Plants for People and Animals

I’m experiencing a love-hate relationship with the rains as they continue, with so few dry days in between for the outdoor activities that are such a big part of my life. I’ve measured more than 30 inches here on our Novato hillside since January first!  

The scarcity of truly dry days in between poses all sorts of frustrations for the dedicated gardener; it’s great to have the rains, and this is the time of year to plant, but it’s not good to work the soil when it’s totally soggy.

Propagating from Seeds

As a plant propagator, I’m also tied into a certain timeline in dealing with seedlings. There is the optimal moment for transplanting; too soon and the roots to shoots aren’t well balanced, but if you wait too long, the roots get congested and the shoots start to suffer. 

The Flickers have now left my oak woodlands and moved to higher elevations in the Coast Ranges; I’ll look forward to seeing them again when we’re camping in the forests this summer. Meanwhile, the Tree Swallows are here already and I’m waiting to hear the first calls of the Ash-throated Flycatchers as they arrive from wintering grounds in Baja California. For the last five or six years they have shown up about the fifth of May, and by June are raising a brood in the nesting box hung in an old Coast Live Oak.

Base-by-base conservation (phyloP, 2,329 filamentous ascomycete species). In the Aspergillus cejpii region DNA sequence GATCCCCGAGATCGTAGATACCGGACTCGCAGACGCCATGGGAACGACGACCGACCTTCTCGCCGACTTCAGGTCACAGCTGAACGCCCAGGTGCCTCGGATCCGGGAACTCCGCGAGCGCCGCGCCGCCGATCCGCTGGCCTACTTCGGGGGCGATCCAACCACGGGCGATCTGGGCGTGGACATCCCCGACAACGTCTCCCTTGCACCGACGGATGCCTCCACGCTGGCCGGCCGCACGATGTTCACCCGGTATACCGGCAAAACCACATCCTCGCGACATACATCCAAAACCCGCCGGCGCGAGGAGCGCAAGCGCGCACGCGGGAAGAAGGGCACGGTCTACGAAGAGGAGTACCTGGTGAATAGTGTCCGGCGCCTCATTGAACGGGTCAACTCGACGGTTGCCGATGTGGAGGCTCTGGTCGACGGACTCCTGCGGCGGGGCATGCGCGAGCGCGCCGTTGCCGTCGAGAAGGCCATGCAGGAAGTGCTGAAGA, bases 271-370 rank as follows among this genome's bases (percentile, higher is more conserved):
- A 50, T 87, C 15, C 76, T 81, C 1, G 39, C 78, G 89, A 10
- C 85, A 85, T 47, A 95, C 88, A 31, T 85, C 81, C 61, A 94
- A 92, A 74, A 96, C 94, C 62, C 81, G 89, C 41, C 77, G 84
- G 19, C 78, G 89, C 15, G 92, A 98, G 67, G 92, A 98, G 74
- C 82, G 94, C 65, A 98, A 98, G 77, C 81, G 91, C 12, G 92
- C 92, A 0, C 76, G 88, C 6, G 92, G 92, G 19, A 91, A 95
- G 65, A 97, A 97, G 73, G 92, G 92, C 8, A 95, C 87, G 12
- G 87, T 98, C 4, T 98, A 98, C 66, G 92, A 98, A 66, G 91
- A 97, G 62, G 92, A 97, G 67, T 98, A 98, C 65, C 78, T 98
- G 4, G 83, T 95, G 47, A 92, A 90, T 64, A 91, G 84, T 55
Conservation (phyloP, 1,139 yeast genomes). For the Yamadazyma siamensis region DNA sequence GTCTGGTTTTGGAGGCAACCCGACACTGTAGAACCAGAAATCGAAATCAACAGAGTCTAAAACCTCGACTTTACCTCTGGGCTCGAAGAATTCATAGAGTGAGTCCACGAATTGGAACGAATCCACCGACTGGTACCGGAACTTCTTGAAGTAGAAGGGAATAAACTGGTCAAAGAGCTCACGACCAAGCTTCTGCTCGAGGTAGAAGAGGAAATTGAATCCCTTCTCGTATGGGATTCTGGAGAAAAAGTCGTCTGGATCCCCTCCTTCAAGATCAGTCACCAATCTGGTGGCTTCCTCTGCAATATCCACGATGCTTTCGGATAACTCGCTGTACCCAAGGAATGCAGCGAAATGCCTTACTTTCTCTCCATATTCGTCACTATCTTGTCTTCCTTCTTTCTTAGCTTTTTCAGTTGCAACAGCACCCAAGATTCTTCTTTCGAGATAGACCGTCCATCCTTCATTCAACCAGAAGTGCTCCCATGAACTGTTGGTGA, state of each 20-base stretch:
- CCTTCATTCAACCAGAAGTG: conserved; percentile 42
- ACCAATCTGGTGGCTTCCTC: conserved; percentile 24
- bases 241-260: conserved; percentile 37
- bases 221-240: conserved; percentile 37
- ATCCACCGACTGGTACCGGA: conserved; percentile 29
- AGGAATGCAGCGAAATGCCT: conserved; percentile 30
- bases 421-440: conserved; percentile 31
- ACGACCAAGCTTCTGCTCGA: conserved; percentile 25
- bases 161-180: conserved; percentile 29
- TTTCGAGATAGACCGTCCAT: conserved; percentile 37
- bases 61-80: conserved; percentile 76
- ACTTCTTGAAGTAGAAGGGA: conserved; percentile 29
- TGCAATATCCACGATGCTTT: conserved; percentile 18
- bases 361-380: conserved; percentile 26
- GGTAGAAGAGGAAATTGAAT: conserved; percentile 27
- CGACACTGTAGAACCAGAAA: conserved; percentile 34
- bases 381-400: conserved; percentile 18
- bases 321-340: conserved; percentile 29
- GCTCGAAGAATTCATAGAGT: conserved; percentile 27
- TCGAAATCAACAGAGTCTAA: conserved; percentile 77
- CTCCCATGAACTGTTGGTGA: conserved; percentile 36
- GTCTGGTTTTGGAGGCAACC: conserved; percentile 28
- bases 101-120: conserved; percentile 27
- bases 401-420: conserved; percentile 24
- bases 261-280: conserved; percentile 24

Last year the Flycatchers did not breed here, perhaps due to the drought conditions and reduced insect populations. This year is obviously very different, and I’ve already seen dense clouds of insects floating upwards into the air, massing and dispersing, shifting patterns of light and dark as the tiny creatures come together and then move apart again, much like the famous murmurations displayed by large flocks of Starlings.

What is a Weed – and are they of Value in our Environment?

Even if it’s just for an hour or two, I make time to do some work in my garden every single day, and my favorite time to be outside is at dusk when all sorts of creatures are stirring. Since my tasks, like weeding or potting up seedlings, are often simple and somewhat repetitive, I’m in a meditative state and absorbing all that goes on around me.